James could be voracious in other ways, too. “There is an avatar of the Buddha called Avalokitesvara,” observes Tenzin, a leading Tibet activist and intermediary to the Dalai Lama. “When Avalokitesvara saw all the suffering in the universe — the sickness, old age, anger, hatred — he wanted to help so badly that he was pulled in many different directions, until his two arms became a thousand, with an eye on every hand.” This is the motivation, Tenzin continued, in drawing the parallel: “You see? He wants to do so much, and how much ever he does, there are still millions more to help.”
If it’s Tuesday, then, this must be bedlam. Broudy’s insightful characterizations, including a wallop of James’ innate sense of spotlight theatrics, self-aggrandizement (he stretched the exaggerations, let alone played fast and loose with the truth), and grab-‘n’-go narrative, perfectly captures the fast-moving adventure and humor that mark the chaos of events as they ensue on the ePage. But set against the backdrop of the Dhauladhar mountains of northern India and the borderlands of Tibet, the account’s characters taking their cue include snidely-whiplashian Chinese agents, the riled-up descendents of Mahatma Gandhi, and ultimately the Dalai Lama himself. But interspersed with the suspense and insight, Broudy slows down at times to offer up some evocative scene-stealing vibrancy and mountain greenery, such as illustrated in this passage depicting the Dalai Lama’s hometown:
“Wild dogs loped the alleys, or curled like cats in sheltered doorways, often in pairs, nose to nose. Strange birds accented the silence, and the cedars bore the endless rain like mules. With its narrow streets and irregular, brightly painted houses, the place had a pleasing proportion to it. It was very walkable. But then not everything was human-sized. The valley yawned on one side, and the snowy peaks of the Dhauladhar range loomed on the other. It seemed far preferable to poke along in the shadow of a mountain than a throng of skyscrapers, somehow. Comparable in scale, the effect was opposite: Where one served as a daily reminder of humanity’s genius, the other dismissed it with a geologic shrug. Not even James’s megalomania could thrive here, for long.”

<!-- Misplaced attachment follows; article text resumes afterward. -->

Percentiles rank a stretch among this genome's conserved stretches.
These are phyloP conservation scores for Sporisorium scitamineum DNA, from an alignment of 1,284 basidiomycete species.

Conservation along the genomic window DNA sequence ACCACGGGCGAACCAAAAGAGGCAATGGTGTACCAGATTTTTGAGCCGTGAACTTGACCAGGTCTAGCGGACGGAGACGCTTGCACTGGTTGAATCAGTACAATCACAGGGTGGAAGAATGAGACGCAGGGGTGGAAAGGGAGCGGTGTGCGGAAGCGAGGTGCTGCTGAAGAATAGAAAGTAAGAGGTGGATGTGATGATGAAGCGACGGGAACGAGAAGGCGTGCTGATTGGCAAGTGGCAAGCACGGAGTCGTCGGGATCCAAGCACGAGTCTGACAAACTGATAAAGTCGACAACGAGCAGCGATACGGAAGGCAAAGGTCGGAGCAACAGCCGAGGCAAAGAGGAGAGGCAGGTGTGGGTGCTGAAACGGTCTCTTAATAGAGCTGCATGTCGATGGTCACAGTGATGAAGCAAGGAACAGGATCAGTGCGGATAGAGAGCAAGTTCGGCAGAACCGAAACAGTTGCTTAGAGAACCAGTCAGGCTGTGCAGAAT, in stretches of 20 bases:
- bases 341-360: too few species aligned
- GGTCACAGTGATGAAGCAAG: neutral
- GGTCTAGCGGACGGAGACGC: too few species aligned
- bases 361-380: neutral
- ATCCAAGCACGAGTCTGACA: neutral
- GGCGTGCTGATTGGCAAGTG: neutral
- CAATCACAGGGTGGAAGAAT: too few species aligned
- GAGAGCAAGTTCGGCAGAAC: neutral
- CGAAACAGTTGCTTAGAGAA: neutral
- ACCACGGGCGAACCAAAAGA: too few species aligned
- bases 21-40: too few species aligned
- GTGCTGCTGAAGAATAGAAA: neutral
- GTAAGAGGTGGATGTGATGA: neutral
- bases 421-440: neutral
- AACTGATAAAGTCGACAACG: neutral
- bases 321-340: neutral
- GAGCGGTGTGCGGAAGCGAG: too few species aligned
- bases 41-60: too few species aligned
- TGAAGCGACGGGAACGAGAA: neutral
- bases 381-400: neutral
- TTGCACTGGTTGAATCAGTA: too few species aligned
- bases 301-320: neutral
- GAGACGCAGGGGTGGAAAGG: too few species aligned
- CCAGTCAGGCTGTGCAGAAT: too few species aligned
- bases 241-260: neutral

But if The Saint is a success in imparting a sense of place, a focus is also set on the transformation of the narrator of this indelible fusion of profile, true adventure, and travelogue that passes along to the author “a new cartography” by which “On James’s map, “borders were good only for being ignored.” Indeed, one of the qualities by which Broudy had established the yearned-for recognition of a saint – he actually had given this some methodical thought – is that They challenge what you are prepared to believe. In this regard, James is the “anti-explorer” who turned known worlds back into wilderness. And even though at times James “might have been drifting past that final border — the one that separates reason from insanity — the image of that wilderness stayed with me.”
To be sure, you can take the boy out of the claustrophobic statusphere, but maybe you can also take the claustrophobic statusphere out of the boy…